Tension and fears are mounting
And here are some other pieces that break down what is happening:
The upheaval in Ukraine has spiraled into an increasingly tense dispute between Russia and the West.
The United States and many European countries are demanding that Moscow scale back its deployment of troops in Ukraine's southern region of Crimea. But Russian President Vladimir Putin so far appears unfazed by the pressure.
For a Russian invasion, it all feels very strange. The vibe on the ground in Crimea ebbs and flows from feeling like an eerie standoff to relaxed normalcy.
Crimea has become the flashpoint in a geopolitical crisis that's got London, Washington, the U.N. and NATO flustered. But so far, there isn't much of a dust up in the actual place where the troops invaded.
Russia approved the use of military force in Ukraine on Saturday, despite warnings of consequences from the West, and Ukraine responded by saying any invasion into its territory would be illegitimate.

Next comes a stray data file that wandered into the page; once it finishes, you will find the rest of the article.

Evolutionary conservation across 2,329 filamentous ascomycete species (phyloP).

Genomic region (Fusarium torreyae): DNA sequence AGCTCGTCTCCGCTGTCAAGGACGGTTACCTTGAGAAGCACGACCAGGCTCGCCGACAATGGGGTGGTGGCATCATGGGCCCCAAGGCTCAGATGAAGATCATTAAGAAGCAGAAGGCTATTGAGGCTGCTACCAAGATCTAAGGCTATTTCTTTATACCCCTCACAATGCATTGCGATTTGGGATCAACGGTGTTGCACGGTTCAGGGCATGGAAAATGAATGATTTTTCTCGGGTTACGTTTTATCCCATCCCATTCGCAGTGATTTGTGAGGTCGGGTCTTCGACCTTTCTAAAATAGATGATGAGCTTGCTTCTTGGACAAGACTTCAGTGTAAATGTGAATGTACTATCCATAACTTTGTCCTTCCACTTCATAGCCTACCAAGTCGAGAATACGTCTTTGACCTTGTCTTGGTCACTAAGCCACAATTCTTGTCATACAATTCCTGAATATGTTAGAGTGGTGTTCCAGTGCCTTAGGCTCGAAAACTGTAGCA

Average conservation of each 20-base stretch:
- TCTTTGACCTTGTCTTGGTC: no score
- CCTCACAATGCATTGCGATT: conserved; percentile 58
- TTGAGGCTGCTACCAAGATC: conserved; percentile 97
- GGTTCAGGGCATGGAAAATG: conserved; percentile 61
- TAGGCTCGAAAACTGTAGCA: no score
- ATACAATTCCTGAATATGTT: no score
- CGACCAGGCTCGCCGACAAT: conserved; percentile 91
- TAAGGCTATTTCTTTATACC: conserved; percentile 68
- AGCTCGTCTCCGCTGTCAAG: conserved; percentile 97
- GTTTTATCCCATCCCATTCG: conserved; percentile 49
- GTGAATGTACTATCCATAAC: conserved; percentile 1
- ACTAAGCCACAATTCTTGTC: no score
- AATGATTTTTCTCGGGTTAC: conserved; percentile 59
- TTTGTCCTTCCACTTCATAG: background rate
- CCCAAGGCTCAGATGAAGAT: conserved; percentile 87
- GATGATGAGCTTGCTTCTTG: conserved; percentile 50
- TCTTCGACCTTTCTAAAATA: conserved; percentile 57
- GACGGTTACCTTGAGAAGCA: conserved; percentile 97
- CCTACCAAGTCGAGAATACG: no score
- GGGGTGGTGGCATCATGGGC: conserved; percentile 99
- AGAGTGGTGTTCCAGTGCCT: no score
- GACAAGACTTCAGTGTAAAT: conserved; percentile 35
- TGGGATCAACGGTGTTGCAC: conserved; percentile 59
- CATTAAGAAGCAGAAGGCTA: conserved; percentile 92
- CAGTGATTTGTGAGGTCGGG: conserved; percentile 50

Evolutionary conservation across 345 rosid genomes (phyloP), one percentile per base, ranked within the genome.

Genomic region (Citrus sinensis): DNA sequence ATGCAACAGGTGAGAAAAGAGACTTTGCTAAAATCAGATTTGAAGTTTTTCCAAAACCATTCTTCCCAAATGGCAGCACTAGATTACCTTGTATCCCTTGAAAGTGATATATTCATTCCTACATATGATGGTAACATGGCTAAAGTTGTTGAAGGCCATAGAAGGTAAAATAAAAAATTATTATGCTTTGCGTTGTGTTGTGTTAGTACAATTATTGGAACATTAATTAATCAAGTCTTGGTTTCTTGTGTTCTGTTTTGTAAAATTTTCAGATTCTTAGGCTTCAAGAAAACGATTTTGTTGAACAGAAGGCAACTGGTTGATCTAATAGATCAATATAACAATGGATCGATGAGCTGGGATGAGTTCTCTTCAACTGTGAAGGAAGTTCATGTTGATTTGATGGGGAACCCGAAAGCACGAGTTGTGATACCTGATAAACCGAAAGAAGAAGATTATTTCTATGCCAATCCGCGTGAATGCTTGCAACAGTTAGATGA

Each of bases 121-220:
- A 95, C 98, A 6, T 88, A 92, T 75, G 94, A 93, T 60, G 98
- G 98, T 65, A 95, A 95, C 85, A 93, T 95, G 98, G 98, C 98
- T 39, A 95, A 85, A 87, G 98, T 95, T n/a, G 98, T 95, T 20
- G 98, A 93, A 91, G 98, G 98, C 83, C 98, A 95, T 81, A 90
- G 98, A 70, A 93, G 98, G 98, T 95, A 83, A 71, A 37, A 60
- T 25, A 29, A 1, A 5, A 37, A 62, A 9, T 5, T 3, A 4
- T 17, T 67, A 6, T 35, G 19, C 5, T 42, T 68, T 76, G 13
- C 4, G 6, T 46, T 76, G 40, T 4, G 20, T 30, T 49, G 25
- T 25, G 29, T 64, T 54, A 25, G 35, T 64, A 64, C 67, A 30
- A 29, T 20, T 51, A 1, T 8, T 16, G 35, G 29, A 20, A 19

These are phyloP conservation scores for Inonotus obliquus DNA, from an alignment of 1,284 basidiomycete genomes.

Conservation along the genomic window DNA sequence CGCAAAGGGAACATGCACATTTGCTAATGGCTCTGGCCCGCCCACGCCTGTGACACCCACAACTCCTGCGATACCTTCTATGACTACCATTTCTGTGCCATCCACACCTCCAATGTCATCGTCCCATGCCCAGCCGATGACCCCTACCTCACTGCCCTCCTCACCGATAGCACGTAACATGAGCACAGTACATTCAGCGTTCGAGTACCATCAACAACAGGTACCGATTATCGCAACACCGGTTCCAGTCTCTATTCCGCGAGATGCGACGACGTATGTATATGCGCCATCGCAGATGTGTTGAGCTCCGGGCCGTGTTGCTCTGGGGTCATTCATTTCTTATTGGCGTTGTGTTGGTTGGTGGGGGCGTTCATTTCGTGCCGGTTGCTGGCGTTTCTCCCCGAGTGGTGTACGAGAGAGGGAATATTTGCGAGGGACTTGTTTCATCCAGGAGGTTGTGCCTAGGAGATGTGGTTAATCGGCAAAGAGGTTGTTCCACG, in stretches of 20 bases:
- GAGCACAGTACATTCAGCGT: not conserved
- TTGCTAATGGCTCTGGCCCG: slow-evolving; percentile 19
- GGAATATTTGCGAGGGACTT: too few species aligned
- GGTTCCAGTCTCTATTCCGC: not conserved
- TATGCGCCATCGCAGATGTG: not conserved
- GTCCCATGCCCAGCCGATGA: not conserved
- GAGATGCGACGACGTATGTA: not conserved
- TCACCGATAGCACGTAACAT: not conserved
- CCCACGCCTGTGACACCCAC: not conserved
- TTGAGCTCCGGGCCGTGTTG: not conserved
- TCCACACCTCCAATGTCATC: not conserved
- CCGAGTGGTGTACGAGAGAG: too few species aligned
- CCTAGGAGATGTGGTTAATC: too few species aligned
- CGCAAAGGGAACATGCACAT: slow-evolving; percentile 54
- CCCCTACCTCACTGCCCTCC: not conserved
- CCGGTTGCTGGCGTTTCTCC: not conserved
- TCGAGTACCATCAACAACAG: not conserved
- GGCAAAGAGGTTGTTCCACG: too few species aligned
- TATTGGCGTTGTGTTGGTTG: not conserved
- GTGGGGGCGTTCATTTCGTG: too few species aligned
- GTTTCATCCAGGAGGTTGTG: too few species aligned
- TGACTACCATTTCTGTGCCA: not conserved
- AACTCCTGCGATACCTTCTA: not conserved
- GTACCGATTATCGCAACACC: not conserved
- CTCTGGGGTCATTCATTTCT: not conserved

The acting prime minister has gone so far as to say that a Russian invasion would mean war and an end to his country's relationship with Russia.
But there are so many questions as to how Ukraine arrived at this point: Why is Russia so interested in happenings there? Why does the West want to prevent Russian intervention? How did we get here? Why have thousands of protesters staked their lives, seemingly, on their desire for political change? And why has the government resisted their calls so vehemently?
Russia showed no signs of backing down Monday even as world leaders threatened sanctions and sternly rebuked the country for sending troops into Ukraine.
At an emergency U.N. Security Council meeting to discuss the unfolding crisis, Ukraine's envoy asked for help, saying that Russia had used planes, boats and helicopters to flood the Ukrainian peninsula of Crimea with 16,000 troops in the past week.
Putin was speaking to reporters Tuesday, harshly critical of Kiev's new leaders.
He called the parliament in Ukraine "partly legitimate" but said the country's acting president is not.